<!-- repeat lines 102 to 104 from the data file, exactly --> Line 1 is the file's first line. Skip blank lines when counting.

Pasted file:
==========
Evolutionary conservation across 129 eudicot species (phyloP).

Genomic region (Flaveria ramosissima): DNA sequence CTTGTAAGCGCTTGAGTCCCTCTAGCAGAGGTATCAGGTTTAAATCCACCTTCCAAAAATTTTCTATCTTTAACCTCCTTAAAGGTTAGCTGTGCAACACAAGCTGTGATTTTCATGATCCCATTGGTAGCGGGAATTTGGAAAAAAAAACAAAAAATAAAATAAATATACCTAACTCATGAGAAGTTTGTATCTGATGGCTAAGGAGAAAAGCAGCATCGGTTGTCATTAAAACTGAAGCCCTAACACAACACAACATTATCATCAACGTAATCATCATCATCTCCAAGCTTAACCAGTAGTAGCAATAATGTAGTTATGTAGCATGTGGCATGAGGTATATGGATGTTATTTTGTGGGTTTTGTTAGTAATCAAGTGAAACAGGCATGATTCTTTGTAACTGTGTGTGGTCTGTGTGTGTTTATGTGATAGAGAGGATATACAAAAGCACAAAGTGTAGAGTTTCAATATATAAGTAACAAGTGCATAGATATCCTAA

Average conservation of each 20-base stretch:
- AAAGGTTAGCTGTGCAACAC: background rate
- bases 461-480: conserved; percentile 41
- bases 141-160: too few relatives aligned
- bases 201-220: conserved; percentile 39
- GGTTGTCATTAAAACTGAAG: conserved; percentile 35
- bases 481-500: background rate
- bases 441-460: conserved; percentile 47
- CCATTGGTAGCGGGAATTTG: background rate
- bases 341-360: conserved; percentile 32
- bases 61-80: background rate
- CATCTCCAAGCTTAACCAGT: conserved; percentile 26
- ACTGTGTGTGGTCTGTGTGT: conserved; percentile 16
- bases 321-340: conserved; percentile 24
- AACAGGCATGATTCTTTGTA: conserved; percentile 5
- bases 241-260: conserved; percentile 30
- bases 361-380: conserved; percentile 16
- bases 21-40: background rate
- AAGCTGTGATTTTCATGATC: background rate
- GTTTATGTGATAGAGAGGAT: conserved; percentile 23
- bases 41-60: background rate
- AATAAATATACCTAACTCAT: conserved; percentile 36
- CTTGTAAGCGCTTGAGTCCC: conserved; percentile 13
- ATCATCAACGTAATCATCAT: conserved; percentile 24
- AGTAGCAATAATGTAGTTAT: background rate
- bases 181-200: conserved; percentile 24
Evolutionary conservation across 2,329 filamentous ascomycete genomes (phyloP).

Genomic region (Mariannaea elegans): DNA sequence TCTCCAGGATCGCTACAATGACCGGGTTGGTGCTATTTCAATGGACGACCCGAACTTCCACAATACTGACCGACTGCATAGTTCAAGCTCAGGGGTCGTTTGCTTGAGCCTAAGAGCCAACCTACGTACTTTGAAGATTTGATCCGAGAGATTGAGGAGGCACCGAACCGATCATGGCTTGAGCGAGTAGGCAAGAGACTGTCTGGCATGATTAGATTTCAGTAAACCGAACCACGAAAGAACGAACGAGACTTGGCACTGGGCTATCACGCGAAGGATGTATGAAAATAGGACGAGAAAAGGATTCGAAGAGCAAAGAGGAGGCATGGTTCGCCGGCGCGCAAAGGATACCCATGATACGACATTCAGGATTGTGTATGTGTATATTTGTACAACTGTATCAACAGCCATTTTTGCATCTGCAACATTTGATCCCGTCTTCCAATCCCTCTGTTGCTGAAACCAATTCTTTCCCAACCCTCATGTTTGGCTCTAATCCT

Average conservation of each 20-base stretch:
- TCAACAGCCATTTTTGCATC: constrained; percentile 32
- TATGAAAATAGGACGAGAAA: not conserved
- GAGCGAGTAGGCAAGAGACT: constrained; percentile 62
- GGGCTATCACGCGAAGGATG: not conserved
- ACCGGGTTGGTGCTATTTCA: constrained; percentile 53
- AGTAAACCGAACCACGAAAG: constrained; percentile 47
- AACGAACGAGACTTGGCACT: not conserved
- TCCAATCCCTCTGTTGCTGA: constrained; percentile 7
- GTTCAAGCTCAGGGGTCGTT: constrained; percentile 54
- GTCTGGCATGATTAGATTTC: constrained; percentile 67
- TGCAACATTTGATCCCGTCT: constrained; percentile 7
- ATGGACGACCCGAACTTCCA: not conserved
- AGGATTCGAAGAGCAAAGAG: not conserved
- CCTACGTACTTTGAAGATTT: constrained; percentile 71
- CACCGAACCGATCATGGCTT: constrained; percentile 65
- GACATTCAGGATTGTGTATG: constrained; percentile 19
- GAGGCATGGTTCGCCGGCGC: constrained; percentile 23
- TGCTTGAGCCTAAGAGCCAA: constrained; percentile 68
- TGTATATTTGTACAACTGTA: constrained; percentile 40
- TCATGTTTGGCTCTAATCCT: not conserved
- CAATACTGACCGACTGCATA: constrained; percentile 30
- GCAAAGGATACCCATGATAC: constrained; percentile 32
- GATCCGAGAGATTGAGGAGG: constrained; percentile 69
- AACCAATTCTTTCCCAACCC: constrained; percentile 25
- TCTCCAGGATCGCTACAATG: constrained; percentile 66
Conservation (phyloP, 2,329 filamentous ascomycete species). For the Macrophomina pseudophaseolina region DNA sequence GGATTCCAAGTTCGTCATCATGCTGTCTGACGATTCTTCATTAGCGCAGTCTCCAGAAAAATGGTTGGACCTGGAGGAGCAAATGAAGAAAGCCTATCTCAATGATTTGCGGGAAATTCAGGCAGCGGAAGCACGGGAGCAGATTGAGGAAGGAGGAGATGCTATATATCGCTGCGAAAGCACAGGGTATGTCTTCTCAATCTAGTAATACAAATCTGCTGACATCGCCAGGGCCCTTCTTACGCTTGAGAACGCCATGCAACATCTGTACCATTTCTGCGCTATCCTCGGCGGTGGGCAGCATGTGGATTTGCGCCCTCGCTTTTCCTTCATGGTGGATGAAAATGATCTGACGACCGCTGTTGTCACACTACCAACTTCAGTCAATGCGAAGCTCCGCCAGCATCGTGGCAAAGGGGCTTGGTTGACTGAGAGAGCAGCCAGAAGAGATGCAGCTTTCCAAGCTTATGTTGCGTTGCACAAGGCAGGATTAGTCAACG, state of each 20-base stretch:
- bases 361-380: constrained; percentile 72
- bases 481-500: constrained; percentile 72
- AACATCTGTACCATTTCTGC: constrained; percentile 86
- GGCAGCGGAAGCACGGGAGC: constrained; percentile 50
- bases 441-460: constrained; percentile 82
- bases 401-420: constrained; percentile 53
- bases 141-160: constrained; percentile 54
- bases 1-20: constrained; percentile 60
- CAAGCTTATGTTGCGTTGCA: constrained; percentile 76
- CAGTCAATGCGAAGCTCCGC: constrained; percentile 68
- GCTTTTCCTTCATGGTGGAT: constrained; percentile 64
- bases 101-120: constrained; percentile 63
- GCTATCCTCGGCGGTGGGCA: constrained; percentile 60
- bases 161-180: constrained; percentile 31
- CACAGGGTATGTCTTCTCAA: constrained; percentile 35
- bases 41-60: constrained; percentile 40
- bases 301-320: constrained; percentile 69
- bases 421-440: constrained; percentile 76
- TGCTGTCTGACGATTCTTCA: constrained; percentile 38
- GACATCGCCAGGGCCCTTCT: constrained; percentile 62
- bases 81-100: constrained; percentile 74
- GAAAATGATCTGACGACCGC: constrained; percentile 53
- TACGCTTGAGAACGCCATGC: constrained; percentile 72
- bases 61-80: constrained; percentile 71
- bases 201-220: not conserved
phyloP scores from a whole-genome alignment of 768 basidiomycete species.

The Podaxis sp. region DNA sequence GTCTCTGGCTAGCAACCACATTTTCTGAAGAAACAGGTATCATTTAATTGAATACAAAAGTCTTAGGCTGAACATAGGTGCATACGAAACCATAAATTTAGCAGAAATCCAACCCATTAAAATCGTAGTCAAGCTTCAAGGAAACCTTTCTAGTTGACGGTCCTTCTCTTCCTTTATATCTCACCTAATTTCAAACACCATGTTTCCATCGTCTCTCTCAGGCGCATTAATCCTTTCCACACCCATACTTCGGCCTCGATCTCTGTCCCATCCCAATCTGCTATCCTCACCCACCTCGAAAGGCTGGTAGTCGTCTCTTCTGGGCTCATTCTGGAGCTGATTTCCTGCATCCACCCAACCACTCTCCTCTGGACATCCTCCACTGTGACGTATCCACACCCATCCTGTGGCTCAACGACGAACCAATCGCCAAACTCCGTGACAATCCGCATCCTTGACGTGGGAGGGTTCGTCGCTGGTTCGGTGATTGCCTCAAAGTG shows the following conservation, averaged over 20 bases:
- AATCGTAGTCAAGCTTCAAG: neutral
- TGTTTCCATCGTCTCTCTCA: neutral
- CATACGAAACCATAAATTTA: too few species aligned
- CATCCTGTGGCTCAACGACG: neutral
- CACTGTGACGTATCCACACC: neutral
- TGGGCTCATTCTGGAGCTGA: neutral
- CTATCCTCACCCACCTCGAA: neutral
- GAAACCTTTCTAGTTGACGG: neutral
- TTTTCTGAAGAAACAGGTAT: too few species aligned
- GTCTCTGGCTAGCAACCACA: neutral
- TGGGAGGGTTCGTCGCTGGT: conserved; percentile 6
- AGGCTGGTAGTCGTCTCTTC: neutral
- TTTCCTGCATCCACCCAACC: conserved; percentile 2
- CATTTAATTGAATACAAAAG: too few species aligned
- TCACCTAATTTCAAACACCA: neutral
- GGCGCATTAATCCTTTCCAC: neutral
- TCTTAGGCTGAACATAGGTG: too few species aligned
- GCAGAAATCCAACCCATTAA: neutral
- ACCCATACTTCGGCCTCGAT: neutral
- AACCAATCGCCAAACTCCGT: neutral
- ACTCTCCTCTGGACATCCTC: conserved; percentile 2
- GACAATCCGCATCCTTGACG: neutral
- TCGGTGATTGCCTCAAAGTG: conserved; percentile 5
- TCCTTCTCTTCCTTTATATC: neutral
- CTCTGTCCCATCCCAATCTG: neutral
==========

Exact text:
- GCAGAAATCCAACCCATTAA: neutral
- ACCCATACTTCGGCCTCGAT: neutral
- AACCAATCGCCAAACTCCGT: neutral